Adventures in Mega

There are two grocery stores within walking distance from my condo: Chedraui and Mega. Chedraui is crowded, maybe a little more down and dirty, but in a pinch it does the trick; Mega, on the other hand, is a modern supercenter, and the locals liken it to Wal-Mart.

I headed out to do some hardcore shopping on Tuesday — the island has amazing food options, but I’m a gringa on a budget (and a diet), so I needed to re-center myself after a weeklong bender, and re-enter my arsenal of recipes and acquaint myself with the pristine stove in the ‘ol condo.

But even in a place like Mega, I’d be one naive girl to expect to find the same food in a USA grocery store. But what was I do to with a hankering for hummus, of all things? I prefer to make my own using drained canned garbanzo beans, but the frijole aisle — yes, there is a bean aisle — was devoid of canned beans. I knew it — nothing in Mexico is ever that convenient, which makes me appreciate the little things, and the Mexican way of life, even more. While I’ve been cooking for years, I’m a self-confessed shortcut lover, so I’d never actually soaked my own beans — until this week. Wednesday morning, I cooked the beans down, used half for a pasta salad, and will save the rest for hummus.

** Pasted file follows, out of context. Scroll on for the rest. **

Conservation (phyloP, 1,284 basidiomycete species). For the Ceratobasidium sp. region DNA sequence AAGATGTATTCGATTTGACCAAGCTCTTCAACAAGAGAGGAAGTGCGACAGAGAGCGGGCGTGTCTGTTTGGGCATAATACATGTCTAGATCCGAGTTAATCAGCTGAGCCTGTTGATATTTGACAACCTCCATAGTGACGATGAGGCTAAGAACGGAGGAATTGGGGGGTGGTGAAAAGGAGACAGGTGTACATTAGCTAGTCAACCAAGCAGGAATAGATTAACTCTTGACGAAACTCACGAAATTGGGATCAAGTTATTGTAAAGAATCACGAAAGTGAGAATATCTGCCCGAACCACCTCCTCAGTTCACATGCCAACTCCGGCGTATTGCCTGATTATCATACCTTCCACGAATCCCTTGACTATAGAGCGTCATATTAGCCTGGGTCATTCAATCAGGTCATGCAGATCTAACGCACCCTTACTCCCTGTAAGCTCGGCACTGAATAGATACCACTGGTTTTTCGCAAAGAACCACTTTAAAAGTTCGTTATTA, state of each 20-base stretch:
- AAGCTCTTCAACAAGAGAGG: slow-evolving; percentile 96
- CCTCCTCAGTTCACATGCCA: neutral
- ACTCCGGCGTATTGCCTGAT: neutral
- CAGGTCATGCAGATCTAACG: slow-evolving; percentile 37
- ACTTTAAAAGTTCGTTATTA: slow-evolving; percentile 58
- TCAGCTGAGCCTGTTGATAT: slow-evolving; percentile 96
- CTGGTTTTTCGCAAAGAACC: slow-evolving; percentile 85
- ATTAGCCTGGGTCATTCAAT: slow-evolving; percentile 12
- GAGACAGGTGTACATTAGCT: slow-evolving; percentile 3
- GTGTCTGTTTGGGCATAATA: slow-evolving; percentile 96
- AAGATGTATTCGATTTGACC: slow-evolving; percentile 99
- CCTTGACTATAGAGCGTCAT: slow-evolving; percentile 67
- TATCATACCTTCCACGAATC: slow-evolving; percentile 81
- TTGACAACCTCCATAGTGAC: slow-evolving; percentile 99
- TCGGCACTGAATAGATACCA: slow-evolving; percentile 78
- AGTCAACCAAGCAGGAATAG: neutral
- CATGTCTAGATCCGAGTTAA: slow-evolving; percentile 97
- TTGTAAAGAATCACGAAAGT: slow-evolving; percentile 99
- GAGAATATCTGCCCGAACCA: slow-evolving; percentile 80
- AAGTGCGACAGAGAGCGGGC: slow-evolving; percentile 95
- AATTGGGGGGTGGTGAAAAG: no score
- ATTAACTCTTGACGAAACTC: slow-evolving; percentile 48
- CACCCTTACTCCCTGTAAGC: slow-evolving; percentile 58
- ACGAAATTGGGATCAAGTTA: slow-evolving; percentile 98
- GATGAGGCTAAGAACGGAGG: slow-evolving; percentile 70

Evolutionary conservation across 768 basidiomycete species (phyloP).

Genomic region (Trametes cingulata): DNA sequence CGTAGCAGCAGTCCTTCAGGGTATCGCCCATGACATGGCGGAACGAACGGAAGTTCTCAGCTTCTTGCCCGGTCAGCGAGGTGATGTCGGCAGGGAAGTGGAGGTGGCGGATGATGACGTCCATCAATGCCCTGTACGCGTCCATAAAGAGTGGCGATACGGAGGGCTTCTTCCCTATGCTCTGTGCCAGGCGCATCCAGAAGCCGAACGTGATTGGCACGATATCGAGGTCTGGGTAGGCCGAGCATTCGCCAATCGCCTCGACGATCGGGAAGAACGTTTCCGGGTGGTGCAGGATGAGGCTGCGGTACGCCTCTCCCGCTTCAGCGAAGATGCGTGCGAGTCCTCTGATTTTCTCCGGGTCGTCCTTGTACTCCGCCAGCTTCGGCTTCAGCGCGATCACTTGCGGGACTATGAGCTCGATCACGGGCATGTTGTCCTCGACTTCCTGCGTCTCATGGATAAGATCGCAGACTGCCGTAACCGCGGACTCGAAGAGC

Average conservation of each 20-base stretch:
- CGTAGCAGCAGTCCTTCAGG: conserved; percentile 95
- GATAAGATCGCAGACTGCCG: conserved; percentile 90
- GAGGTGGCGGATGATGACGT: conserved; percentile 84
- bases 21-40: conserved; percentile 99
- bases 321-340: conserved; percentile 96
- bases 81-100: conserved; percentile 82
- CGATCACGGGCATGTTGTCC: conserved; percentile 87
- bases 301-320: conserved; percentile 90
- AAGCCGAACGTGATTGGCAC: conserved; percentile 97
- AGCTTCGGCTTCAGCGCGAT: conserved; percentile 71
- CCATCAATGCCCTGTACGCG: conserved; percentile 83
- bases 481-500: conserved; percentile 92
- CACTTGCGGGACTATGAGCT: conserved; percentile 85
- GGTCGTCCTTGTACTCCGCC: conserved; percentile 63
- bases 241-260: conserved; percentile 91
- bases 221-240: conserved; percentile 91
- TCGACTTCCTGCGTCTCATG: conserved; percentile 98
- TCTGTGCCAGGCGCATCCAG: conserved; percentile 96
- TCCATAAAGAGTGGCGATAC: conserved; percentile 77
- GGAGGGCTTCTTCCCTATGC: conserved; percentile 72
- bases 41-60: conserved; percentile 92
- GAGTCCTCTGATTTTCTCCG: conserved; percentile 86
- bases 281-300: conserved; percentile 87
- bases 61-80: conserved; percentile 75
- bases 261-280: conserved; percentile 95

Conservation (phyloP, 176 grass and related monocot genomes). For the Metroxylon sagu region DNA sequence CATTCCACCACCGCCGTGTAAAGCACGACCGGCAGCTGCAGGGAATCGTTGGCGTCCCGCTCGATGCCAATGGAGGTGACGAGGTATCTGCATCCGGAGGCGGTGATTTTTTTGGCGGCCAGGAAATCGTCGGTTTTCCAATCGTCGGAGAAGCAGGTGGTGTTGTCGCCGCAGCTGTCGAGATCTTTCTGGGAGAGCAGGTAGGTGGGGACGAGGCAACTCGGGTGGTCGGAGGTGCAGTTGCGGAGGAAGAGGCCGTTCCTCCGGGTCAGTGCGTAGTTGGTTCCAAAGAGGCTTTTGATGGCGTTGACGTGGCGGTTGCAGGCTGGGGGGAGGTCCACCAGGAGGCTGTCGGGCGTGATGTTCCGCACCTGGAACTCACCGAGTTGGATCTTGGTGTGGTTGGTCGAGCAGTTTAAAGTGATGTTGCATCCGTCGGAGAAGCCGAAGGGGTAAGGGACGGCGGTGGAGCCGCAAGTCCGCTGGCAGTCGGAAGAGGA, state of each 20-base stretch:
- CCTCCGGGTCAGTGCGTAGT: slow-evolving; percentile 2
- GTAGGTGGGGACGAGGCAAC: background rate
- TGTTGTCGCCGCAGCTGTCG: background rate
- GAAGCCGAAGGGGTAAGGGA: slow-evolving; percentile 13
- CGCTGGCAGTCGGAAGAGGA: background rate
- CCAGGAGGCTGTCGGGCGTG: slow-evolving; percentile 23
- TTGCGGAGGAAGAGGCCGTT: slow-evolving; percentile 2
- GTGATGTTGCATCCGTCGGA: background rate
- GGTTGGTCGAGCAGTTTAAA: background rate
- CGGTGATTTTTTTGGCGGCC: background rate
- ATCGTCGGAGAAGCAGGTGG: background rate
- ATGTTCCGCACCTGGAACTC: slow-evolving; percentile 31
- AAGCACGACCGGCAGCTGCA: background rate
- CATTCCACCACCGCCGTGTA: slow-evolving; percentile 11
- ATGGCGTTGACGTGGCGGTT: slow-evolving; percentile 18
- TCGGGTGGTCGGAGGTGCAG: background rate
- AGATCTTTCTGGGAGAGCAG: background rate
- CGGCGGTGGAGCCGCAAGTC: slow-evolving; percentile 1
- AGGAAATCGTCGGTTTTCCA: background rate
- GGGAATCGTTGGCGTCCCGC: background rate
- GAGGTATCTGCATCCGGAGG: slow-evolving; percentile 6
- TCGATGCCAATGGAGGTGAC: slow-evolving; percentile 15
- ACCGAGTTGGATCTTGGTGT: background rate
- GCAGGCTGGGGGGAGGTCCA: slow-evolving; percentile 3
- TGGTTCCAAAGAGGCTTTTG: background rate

And of course I attempted my own pico de gallo. Not bad.

There’s also not a lot of options when it comes to milk. There’s no cold white jugs frosting in open refrigerators; instead, there’s boxed Parmalot. Luckily, I found myself some rice milk to use in coffee and cereal. And yogurt here? Let’s just say you can forget the tang and health benefits; Mexican yogurt is two molecules away from ice cream.

But on the upside of Mexican life, you can find amazing ingredients not common back home. Whole squid, octopus, head-on prawns. Prickly pear leaves called nopales look amazing, not that I’d even know where to even begin with those; real key limes, which, as we speak, a frozen key lime pie is setting in the freezer; and all sorts of fruit. Did you know there’s no lemons in Mexico? And that oranges here are green? It’s true. The mangoes and pineapples are fantastic, though.

And can you believe that somewhere in Mexico, my enterprising distant cousins founded a sugar substitute company? It makes sense though, us Sween(e)ys are totally sweet.

Even more fascinating than trying to find one’s country comforts is Latin American advertising. So much drama, so much flair. Behold.


Julio is always watching!